Fly On The Wall

Maybe someday Pat Kraft will shed some light on what went on in the Collins’ interview.

As he usually does, 920 The Jersey’s Zach Gelb, a  Temple-Made sports talk radio host with a great future, asks the best questions at Temple press conferences.

During the introduction of Geoff Collins, Gelb asked Collins if he could guarantee Temple football recruits if he would be here four years from now when they graduated.  It was one of the few questions that Collins did not handle with the dexterity of an Ozzie Smith.


Zach Gelb

Collins let that question go off the back of his glove into left field when he said all he was interested in was the here and now and that’s what he would tell recruits.

To me, that was an E6 on one of the few hardball questions Collins had to field that day.

Although I appreciated the honesty, if I were Collins I would have lied (if indeed it was a lie) my ass off and told him, of course, if this place is good enough for the John Chaneys and the Wayne Hardins of the world, it is good enough for me. I plan to be here for the long haul and make Temple football a national power.

That would have served two purposes, assuaging a couple of very important groups: The current recruiting class and the players in the program already. The first group is being told by the bad guys—the other coaches seeking Temple commits—that Collins is here only short-term and would bail after the first overachieving season and the second group has been already burned by a head coach who said it would take the perfect job for him to leave Temple.

Baylor’s a nice job, but with impending sanctions, it is far from a perfect one and there are many objective people on the outside—not necessarily Temple ones—who feel that Rhule had a better chance of succeeding at Temple than he does with the pair of handcuffs he has to put on to get the job done in Waco.

That leaves the next big question.

If Gelb, or really anyone, gets a chance, he should find someone who was in the room with Collins when he was being interviewed by the Temple Board of Trustees and ask if the same question ever came up as a condition of him getting the job.  By now, Temple should be extremely sensitive to coaches like Steve Addazio—and to a much lesser extent Rhule and Al Golden—using it and moving on.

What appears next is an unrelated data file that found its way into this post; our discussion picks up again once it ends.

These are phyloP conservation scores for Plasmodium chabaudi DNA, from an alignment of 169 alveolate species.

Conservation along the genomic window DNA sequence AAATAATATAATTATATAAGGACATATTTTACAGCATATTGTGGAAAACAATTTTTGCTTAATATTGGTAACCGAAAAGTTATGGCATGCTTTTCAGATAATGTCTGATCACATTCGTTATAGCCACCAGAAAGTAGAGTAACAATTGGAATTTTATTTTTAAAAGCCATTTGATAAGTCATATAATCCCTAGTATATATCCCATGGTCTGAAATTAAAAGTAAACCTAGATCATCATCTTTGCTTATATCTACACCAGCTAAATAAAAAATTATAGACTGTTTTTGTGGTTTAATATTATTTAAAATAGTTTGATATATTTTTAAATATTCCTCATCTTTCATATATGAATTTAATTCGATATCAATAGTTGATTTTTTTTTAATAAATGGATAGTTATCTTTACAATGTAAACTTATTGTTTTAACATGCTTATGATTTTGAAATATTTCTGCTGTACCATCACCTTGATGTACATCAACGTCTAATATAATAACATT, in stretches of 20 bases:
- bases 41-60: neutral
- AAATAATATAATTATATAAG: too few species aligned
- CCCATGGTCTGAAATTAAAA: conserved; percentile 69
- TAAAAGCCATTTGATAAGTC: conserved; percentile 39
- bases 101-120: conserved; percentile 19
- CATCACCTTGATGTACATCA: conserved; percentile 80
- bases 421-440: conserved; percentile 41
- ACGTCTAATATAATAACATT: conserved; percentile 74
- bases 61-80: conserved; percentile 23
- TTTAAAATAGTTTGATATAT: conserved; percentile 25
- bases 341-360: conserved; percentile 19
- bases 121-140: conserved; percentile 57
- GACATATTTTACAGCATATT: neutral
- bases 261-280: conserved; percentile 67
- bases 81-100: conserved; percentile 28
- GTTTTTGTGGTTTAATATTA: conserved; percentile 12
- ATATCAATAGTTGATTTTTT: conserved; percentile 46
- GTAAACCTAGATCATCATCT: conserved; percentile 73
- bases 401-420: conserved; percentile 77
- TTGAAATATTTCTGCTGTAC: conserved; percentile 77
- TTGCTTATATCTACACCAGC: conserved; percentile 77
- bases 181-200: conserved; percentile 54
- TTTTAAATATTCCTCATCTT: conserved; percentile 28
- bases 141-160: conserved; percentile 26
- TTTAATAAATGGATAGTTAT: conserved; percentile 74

Oh, to be a fly in the wall hearing the answer to that question. I hope that question was asked in the vetting process, but there is also a chance that it was not.

Perhaps athletic director Dr. Pat Kraft is best equipped to supply the answer and we know the perfect guy to ask him.

Monday: Temple’s Montana to Rice


6 thoughts on “Fly On The Wall

  1. I blame all of the schools for raising salaries to absurd levels. Thirty-five years ago if a coach made 200k that was a lot of money. The salaries have gone up twenty and thirty times that amount. TV is also to blame because they bid absurd amounts of money to broadcast the games knowing that most people won’t realize that sports comprise the largest part of their cable bills. As long as this arrangement continues and the NCAA permits its D-1member schools to discriminate this will not change. One bright spot is that people are cutting cable by the thousands and ESPN and its ilk are losing subscribers at rates that are requiring them to cut their budgets. If that continues, the money spigot will slow requiring the schools themselves to change the way they operate. Finally, this country is based on capitalism and I can’t blame a coach for taking advantage of the system. There are only 130 or so D-1 coaches so the jobs are pretty exclusive and honor and loyalty no longer inhabit college sports, if it ever did.

  2. You can’t have your cake and eat it too (although that expression never made sense to me). If you’re complaining about Daz, who we should have paid BC to take off our hands, for lying about being long termers it’s hard to harsh on this guy for being reasonably honest.